In response to this mixed bag breakdown, many leaders may think they need to split their teams between soft skills and hard skills. However, the report openly argues against this approach:
“AI, data and analytics platforms, and other technologies can help automate a lot of our work, but creativity and strategic insight remain innately human tasks (at least for now).”
It’s clear then that the most successful marketing organizations will use hard skills to carry out customer innovations, and soft skills to improve both the customer experience and company culture in the long-term.
Let’s briefly look at each of these 15 areas of expertise and understand what’s being asked of marketers.
Digital transformation requires that marketers become increasingly more comfortable with technologies to help automate and scale their efforts. In other words, being technically competent is no longer reserved for marketing operations.
Those in fields from demand generation to content marketing are now using MarTech in their everyday work.
Areas marketers can look to focus on include:
- Marketing automation
- Reporting and analysis
- A/B testing and optimization
- Content management systems
Despite the critical role that technology and hard skills have taken in transforming marketing, one skill every marketing hire is still measured on is creative thinking. Marketing is a department that drives innovation. Creativity is what allows marketers to spearhead and bring new and interesting ideas to the marketplace.
Former VP of Marketing at Drift, Dave Gerhardt, constantly points to skills like copywriting as the absolute best area every marketer should focus on improving.
“Copywriting is hands down the most important skill in marketing today. It’s probably always been the most important skill in marketing, but it’s the one thing that we have kind of lost because marketing is all about technology and tools and tunnels and spreadsheets and all that stuff which is great, but through that, we’ve really lost the art of copywriting.”
– 10 Things That Made Me a Better Marketer, Dave Gerhardt
Outside of copywriting, creativity can also dip into some of the other skills mentioned in the report, including problem-solving and critical thinking.
Some of the most successful marketers are using data to drive their decision-making process.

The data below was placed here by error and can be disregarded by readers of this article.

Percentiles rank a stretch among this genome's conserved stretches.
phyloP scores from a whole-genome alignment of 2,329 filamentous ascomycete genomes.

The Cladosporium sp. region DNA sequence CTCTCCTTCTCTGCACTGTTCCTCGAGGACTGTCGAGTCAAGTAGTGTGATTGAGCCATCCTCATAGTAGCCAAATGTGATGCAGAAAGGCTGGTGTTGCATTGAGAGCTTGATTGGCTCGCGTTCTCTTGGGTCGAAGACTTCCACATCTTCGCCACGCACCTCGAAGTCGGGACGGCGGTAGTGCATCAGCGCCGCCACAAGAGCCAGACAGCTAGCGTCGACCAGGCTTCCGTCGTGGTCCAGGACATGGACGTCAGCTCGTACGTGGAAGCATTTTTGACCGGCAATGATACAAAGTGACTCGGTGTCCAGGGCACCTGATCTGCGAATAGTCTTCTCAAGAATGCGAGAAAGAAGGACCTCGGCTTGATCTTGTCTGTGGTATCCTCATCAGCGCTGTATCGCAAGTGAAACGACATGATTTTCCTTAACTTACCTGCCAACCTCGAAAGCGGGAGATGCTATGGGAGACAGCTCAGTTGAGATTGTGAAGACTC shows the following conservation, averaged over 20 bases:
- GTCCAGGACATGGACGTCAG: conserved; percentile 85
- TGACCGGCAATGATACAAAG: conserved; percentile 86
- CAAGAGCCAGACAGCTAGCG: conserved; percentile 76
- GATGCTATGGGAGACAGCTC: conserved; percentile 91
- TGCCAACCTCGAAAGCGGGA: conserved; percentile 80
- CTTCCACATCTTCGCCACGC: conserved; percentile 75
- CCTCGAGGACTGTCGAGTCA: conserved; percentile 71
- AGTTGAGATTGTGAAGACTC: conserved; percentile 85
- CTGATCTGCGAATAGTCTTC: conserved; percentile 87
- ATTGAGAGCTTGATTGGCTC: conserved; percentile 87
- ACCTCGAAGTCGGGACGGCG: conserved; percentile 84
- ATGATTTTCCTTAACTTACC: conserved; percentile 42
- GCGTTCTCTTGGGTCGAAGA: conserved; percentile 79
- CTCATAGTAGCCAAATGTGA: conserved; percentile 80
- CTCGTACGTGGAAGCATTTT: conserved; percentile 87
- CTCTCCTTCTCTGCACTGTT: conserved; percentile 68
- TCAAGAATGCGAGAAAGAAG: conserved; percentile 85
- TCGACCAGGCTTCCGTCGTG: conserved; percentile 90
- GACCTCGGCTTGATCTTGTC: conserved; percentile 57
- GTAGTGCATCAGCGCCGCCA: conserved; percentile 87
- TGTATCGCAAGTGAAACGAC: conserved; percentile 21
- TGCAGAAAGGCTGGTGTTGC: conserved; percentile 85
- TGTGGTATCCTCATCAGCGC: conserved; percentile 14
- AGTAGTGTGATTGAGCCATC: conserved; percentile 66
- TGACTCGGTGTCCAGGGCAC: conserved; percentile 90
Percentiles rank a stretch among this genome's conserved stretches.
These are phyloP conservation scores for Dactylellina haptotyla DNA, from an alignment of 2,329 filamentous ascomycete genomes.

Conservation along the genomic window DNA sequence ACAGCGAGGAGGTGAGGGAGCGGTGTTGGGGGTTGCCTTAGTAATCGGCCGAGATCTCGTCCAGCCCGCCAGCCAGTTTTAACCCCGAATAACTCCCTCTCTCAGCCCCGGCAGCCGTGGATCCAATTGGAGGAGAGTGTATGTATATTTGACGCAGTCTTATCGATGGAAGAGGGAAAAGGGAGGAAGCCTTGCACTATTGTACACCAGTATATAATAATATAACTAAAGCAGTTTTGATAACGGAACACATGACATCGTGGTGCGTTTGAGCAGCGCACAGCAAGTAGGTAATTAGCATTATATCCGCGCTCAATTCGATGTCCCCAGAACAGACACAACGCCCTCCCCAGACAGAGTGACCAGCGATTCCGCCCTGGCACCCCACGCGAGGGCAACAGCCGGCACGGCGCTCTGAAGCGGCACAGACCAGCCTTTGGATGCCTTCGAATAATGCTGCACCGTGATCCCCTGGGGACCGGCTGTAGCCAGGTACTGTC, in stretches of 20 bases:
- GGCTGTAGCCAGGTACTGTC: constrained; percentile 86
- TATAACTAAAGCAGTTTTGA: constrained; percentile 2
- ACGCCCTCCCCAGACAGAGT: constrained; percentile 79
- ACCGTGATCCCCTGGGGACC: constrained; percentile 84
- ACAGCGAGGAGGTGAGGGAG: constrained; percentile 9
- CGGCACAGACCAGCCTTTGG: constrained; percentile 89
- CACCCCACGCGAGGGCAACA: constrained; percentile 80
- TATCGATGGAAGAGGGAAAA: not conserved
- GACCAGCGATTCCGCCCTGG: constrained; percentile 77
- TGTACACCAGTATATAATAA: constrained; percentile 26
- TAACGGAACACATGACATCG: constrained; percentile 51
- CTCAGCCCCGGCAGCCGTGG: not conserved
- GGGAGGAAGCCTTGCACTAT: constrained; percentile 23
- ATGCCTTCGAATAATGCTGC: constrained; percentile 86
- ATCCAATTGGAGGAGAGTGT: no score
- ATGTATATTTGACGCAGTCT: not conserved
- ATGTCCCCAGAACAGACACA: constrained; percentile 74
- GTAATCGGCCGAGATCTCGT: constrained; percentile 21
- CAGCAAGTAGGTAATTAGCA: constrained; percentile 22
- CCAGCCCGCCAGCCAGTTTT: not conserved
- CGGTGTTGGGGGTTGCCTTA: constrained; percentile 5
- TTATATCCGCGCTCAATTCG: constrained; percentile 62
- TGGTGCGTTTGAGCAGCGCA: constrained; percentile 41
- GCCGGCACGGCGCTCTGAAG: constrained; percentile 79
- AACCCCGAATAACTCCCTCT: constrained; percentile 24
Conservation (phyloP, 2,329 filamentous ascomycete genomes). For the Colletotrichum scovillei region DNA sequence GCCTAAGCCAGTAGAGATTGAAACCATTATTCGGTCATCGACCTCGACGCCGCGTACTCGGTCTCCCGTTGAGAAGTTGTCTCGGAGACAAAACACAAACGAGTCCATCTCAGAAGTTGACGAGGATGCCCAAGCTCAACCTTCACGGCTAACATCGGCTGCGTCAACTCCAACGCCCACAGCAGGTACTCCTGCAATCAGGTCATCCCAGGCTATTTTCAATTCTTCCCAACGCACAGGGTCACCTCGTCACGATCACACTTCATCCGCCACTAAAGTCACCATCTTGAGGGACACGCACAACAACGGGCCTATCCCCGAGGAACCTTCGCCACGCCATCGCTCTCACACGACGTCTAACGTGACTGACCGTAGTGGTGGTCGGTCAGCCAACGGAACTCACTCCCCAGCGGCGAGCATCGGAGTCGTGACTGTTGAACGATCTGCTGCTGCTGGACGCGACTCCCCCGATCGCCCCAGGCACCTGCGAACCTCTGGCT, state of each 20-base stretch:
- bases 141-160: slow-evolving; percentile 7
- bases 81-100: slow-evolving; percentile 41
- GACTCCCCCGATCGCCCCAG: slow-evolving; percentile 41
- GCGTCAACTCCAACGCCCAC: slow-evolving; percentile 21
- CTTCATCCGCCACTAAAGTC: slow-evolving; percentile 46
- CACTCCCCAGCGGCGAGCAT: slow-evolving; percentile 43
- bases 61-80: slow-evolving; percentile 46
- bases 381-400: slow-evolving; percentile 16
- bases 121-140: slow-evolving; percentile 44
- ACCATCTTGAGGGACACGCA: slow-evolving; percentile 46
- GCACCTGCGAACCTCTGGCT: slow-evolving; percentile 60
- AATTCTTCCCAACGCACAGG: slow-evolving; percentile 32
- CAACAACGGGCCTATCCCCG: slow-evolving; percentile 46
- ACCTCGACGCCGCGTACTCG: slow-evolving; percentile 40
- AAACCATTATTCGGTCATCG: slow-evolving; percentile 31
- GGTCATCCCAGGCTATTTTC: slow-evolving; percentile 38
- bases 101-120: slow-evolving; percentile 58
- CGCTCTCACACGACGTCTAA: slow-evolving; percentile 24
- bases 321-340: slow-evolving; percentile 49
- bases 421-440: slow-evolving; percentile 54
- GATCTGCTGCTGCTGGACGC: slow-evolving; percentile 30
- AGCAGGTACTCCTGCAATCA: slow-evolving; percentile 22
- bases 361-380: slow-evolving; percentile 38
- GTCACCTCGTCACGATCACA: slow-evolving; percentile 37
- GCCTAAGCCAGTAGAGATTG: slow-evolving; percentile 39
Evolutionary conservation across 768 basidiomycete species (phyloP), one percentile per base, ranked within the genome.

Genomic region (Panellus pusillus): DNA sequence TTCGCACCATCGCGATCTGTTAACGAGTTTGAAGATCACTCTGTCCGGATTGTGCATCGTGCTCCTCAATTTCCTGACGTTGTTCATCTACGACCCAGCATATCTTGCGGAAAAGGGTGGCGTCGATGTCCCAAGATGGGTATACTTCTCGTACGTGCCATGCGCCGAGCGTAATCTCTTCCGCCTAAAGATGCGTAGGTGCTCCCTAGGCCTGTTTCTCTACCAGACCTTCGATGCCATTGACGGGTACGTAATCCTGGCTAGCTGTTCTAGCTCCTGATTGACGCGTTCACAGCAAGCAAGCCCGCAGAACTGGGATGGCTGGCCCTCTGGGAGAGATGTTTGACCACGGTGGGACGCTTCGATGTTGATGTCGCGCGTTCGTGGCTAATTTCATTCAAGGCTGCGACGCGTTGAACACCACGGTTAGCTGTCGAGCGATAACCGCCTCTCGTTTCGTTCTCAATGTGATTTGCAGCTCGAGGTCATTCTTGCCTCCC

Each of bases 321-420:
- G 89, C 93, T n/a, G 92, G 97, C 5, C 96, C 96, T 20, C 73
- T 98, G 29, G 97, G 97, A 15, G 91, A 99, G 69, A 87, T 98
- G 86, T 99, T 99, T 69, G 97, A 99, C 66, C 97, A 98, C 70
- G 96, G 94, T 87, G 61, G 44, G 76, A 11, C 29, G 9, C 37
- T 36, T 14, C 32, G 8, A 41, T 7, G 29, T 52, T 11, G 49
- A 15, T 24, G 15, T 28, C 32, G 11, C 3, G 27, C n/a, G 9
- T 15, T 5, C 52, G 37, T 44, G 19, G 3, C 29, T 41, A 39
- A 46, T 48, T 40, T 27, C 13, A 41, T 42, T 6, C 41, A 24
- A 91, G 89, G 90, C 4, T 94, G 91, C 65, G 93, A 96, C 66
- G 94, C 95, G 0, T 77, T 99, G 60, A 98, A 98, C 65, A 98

Demand generation and marketing operations are just two disciplines that require people who can think analytically and make decisions driven by data and research. However, even content marketers and PR managers can benefit greatly from taking a more analytical approach to their work.
For example, a great content marketer is no longer just measured by their writing ability. After all, great writing means nothing if no one is going to read what you write. Great content writers don’t write in a vacuum. They do their SEO and persona research and position their content around topics for the right audience and value proposition.
With growing specializations taking over the marketing field, it’s easy to forget the fundamentals. This is especially true for more technical professions like SEO analysts where numbers tell a story, but not the whole story.
Having a strong foundation in marketing basics and a good understanding of the customer is vital for keeping a team grounded in a common mission.
“In recent years, we’ve had so much splintering of marketing skillsets with people who are very good at specific technical things, such as SEO or programmatic – but this has created a real lack of marketing fundamentals. We need to recruit people who understand the foundation of good marketing because that can be applied to any channel and any technology.”
– Julie Roehm, Former Chief Customer Experience & Marketing Officer at Abra